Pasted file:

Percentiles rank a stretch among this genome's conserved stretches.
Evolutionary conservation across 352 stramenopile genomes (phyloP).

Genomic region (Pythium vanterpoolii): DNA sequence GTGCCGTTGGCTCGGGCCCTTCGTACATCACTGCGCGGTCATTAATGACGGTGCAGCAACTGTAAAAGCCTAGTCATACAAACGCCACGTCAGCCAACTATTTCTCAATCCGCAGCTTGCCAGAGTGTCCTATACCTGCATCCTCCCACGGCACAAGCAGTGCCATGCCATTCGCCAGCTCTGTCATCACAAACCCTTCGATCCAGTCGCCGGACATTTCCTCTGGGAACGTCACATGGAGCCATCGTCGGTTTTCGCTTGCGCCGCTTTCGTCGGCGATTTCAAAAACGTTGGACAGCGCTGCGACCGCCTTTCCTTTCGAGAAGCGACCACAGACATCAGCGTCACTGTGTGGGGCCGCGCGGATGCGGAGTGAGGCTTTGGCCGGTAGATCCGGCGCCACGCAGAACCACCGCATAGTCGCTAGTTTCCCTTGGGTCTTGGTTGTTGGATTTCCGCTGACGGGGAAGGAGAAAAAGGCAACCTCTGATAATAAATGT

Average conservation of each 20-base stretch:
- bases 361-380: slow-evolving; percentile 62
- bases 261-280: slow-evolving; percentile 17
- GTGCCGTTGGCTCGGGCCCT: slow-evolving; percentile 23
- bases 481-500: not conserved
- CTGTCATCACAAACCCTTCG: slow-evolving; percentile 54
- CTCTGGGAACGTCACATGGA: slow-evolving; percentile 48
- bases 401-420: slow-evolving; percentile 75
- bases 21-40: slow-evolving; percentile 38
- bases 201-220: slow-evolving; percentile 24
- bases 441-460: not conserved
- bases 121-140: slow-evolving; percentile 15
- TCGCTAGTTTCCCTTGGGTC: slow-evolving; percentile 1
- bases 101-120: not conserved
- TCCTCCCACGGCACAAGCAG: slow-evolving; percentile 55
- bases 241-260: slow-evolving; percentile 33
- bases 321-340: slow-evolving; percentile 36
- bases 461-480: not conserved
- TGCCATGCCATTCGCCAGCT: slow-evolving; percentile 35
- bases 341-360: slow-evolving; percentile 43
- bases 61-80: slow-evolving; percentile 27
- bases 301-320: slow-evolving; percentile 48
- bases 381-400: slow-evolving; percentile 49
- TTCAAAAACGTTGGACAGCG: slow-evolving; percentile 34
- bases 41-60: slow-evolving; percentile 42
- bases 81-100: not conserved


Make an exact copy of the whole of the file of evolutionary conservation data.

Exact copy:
Percentiles rank a stretch among this genome's conserved stretches.
Evolutionary conservation across 352 stramenopile genomes (phyloP).

Genomic region (Pythium vanterpoolii): DNA sequence GTGCCGTTGGCTCGGGCCCTTCGTACATCACTGCGCGGTCATTAATGACGGTGCAGCAACTGTAAAAGCCTAGTCATACAAACGCCACGTCAGCCAACTATTTCTCAATCCGCAGCTTGCCAGAGTGTCCTATACCTGCATCCTCCCACGGCACAAGCAGTGCCATGCCATTCGCCAGCTCTGTCATCACAAACCCTTCGATCCAGTCGCCGGACATTTCCTCTGGGAACGTCACATGGAGCCATCGTCGGTTTTCGCTTGCGCCGCTTTCGTCGGCGATTTCAAAAACGTTGGACAGCGCTGCGACCGCCTTTCCTTTCGAGAAGCGACCACAGACATCAGCGTCACTGTGTGGGGCCGCGCGGATGCGGAGTGAGGCTTTGGCCGGTAGATCCGGCGCCACGCAGAACCACCGCATAGTCGCTAGTTTCCCTTGGGTCTTGGTTGTTGGATTTCCGCTGACGGGGAAGGAGAAAAAGGCAACCTCTGATAATAAATGT

Average conservation of each 20-base stretch:
- bases 361-380: slow-evolving; percentile 62
- bases 261-280: slow-evolving; percentile 17
- GTGCCGTTGGCTCGGGCCCT: slow-evolving; percentile 23
- bases 481-500: not conserved
- CTGTCATCACAAACCCTTCG: slow-evolving; percentile 54
- CTCTGGGAACGTCACATGGA: slow-evolving; percentile 48
- bases 401-420: slow-evolving; percentile 75
- bases 21-40: slow-evolving; percentile 38
- bases 201-220: slow-evolving; percentile 24
- bases 441-460: not conserved
- bases 121-140: slow-evolving; percentile 15
- TCGCTAGTTTCCCTTGGGTC: slow-evolving; percentile 1
- bases 101-120: not conserved
- TCCTCCCACGGCACAAGCAG: slow-evolving; percentile 55
- bases 241-260: slow-evolving; percentile 33
- bases 321-340: slow-evolving; percentile 36
- bases 461-480: not conserved
- TGCCATGCCATTCGCCAGCT: slow-evolving; percentile 35
- bases 341-360: slow-evolving; percentile 43
- bases 61-80: slow-evolving; percentile 27
- bases 301-320: slow-evolving; percentile 48
- bases 381-400: slow-evolving; percentile 49
- TTCAAAAACGTTGGACAGCG: slow-evolving; percentile 34
- bases 41-60: slow-evolving; percentile 42
- bases 81-100: not conserved